The Race Management Guidelines reflect agreed operational practice which is designed to avoid incidents between organised sailing events and commercial or naval shipping.
Particular note should be taken of the need for prior contact with Clydeport Estuary Control and the QHM Office at Faslane; and for laid regatta marks to be outside Shipping Channels and avoiding the need for racing yachts or dinghies to "bunch" at marks which may be close to a channel.
The Association has decided to revert to 4 Decimal places for the Time Correction Factor (TCF) which is derived from the Clyde Handicap assigned in minutes per hour by the Handicap Committee. A handicap of n min/hr converts to a TCF of (60 - n)/60, and the TCF is used to multiply a boat's elapsed time for a race into the corrected time from which finishing position are determined.
When TCFs were reduced from 4 to 3 decimal places in 2003, most handicaps were assigned to the nearest 0.25 min/hr, and - although it was recognised that there would be winners and losers to the tune of a few seconds in an average race - it was felt that 3 decimal places adequately reflected the precision of the process. Since that time, boat designs have progressively introduced variants which have required subtle distinctions to be made. Recent efforts to recognise Furling Drum Height impacts on headsail efficiency have also seen small to medium handicap allowance increments awarded. Rounding to 3 decimal places risks losing the intended differentiations, hence the decision to revert to 4 decimal places.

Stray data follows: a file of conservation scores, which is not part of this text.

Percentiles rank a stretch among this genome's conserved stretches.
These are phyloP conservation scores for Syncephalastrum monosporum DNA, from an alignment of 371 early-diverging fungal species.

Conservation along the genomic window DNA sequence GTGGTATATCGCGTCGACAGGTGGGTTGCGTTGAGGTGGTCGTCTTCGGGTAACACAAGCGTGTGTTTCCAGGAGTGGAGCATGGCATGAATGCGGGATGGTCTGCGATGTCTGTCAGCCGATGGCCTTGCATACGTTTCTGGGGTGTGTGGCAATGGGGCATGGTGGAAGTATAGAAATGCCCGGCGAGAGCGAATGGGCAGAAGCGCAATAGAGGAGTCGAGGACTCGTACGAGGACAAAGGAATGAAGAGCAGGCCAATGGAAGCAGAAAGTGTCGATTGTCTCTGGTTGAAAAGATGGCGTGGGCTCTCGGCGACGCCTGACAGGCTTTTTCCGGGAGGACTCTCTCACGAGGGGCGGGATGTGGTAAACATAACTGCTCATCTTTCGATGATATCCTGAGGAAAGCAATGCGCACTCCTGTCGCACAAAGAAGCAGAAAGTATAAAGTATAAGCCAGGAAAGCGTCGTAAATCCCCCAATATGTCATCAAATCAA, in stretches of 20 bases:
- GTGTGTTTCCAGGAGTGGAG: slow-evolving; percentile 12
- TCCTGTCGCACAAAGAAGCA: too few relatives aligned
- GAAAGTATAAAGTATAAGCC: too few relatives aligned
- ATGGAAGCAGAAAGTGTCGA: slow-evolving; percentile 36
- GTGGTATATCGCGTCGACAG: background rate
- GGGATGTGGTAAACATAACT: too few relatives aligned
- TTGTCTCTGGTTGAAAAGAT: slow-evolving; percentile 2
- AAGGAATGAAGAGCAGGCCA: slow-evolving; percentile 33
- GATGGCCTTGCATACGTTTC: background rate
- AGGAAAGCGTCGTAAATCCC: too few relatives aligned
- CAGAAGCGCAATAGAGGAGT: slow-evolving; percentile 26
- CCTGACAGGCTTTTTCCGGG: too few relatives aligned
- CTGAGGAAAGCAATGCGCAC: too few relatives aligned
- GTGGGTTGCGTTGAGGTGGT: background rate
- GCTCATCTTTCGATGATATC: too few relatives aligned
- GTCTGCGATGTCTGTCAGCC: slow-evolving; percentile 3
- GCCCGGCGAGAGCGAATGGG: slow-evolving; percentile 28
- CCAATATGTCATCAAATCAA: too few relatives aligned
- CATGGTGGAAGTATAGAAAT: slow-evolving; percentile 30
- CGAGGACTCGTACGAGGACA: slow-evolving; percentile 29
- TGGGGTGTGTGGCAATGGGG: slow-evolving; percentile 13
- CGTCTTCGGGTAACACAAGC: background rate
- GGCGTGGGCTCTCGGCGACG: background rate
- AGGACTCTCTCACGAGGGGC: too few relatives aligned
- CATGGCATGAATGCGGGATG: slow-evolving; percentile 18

Major results services such as the Eastmore/Raynet support for Scottish Series and Kip Regatta, and HAL's Racing Results (HRR) which is used by a growing number of clubs, will cope with this change for the 2011 season. In both cases, minutes per hour will be entered as per the boat's Handicap Certificate. Where clubs are using another handicap calculation tool, perhaps spreadsheet-based, appropriate changes should be made. The TCF/mph conversion table on this website has been updated and can be used to find the correct TCF. Any club requiring advice should contact the office.
All new certificates issued by the Association will show 4 decimal places, and any owner wishing a replacement certificate can obtain one at no cost by contacting the office.
The website formerly maintained by the West Highlands and Islands Sailing Clubs' Association indicates that it (WHISCA) is being amalgamated with the CYCA. This is not strictly true. The Association has not been approached by WHISCA regarding any such union, but continues to welcome ex-WHISCA clubs which might be interested in joining, based on the services the CYCA is currently able to offer.